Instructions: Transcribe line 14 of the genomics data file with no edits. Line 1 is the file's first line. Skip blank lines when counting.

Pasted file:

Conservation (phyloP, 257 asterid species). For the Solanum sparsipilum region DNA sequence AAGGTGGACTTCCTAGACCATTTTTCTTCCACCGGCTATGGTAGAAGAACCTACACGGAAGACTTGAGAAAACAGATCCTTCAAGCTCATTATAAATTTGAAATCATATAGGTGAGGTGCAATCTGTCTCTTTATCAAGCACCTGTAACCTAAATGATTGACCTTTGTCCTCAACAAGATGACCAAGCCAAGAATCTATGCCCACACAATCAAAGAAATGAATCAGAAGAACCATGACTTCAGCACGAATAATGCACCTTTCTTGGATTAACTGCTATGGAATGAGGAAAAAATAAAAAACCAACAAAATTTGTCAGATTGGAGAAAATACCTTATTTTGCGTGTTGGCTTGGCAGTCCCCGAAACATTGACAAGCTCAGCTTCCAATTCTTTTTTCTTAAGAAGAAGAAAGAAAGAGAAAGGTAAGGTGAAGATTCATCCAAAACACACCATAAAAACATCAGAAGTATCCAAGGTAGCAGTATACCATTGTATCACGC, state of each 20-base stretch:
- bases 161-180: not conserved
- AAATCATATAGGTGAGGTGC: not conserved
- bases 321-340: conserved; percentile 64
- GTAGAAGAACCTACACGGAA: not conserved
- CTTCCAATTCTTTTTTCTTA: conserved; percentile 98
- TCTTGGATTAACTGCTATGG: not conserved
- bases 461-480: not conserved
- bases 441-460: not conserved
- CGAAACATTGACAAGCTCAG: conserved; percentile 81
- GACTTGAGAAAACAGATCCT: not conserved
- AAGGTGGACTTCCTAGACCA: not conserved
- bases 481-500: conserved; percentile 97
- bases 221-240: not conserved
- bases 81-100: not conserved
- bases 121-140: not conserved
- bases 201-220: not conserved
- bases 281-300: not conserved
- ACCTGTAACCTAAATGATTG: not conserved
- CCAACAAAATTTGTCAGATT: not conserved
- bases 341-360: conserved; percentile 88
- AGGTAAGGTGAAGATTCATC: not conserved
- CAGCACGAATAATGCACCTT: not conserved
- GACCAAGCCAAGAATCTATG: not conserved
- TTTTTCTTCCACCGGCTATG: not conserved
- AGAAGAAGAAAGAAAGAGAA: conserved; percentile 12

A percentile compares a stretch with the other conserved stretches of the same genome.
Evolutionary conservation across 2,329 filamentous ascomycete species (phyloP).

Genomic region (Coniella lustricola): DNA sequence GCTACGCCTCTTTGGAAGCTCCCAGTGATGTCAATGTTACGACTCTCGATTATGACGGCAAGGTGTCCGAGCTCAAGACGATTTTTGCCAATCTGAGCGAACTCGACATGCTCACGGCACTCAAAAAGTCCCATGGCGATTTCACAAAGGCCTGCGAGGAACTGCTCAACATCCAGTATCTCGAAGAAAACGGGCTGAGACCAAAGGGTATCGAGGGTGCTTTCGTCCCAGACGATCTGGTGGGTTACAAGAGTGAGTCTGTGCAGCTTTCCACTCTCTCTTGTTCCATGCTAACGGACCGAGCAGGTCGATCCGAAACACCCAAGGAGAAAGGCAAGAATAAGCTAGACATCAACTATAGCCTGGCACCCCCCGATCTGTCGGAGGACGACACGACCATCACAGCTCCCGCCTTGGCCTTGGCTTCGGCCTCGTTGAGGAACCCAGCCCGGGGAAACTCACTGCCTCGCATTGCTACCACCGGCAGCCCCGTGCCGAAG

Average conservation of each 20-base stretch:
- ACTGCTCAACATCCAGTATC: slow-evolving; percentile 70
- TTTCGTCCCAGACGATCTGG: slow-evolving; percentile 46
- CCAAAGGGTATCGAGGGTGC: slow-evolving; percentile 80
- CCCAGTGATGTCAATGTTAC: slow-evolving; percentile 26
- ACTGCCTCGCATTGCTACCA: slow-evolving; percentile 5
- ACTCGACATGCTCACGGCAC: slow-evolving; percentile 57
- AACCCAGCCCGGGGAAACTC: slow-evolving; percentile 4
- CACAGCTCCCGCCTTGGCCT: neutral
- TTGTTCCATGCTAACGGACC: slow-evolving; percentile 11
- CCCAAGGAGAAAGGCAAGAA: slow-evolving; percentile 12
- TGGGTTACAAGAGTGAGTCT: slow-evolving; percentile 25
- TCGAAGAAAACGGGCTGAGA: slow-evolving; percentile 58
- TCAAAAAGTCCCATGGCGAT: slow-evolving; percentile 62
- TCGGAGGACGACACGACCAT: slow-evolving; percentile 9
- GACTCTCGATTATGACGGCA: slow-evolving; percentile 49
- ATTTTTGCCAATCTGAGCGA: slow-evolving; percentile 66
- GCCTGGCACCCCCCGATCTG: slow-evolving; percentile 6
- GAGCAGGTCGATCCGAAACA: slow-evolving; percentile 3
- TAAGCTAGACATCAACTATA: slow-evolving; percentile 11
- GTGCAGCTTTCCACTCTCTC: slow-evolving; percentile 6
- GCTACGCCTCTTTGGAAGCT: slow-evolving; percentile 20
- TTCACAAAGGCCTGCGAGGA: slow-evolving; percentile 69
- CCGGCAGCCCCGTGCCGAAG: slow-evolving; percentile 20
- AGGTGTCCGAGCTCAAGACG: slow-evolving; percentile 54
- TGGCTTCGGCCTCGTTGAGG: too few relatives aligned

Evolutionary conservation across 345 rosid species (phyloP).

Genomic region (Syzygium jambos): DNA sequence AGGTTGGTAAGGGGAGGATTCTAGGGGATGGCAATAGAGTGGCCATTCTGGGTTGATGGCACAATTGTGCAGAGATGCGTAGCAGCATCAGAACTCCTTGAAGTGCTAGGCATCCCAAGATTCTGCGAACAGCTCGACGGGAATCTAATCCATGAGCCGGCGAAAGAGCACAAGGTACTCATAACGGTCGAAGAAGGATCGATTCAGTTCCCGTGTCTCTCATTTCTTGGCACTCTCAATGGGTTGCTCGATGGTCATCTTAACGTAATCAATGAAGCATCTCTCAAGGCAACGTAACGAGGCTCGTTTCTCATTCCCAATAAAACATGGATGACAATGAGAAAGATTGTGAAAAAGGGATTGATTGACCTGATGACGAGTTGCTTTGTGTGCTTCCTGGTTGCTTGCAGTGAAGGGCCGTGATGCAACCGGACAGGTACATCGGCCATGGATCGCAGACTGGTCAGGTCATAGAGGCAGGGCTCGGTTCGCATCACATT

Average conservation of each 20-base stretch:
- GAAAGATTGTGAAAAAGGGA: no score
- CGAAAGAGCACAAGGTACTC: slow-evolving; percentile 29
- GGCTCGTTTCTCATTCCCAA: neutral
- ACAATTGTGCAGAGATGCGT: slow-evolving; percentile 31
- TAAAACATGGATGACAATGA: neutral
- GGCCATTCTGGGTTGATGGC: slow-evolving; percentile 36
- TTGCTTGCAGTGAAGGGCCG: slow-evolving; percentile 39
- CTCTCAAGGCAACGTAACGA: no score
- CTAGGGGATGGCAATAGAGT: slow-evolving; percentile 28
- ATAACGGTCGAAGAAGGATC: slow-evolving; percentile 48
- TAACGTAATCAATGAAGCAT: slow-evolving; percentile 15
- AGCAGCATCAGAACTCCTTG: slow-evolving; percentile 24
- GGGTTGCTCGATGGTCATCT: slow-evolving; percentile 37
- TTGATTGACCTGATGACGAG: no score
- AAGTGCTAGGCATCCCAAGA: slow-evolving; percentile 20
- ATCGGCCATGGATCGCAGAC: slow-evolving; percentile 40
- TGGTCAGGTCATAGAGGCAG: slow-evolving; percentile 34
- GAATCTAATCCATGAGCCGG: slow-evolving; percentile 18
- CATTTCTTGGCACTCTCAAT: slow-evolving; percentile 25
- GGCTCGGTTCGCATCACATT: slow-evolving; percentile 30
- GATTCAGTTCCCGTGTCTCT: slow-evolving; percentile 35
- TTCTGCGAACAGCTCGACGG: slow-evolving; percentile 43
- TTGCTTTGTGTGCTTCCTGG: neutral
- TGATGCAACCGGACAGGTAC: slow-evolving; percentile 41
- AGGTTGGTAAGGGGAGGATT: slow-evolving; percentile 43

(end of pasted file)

- bases 221-240: not conserved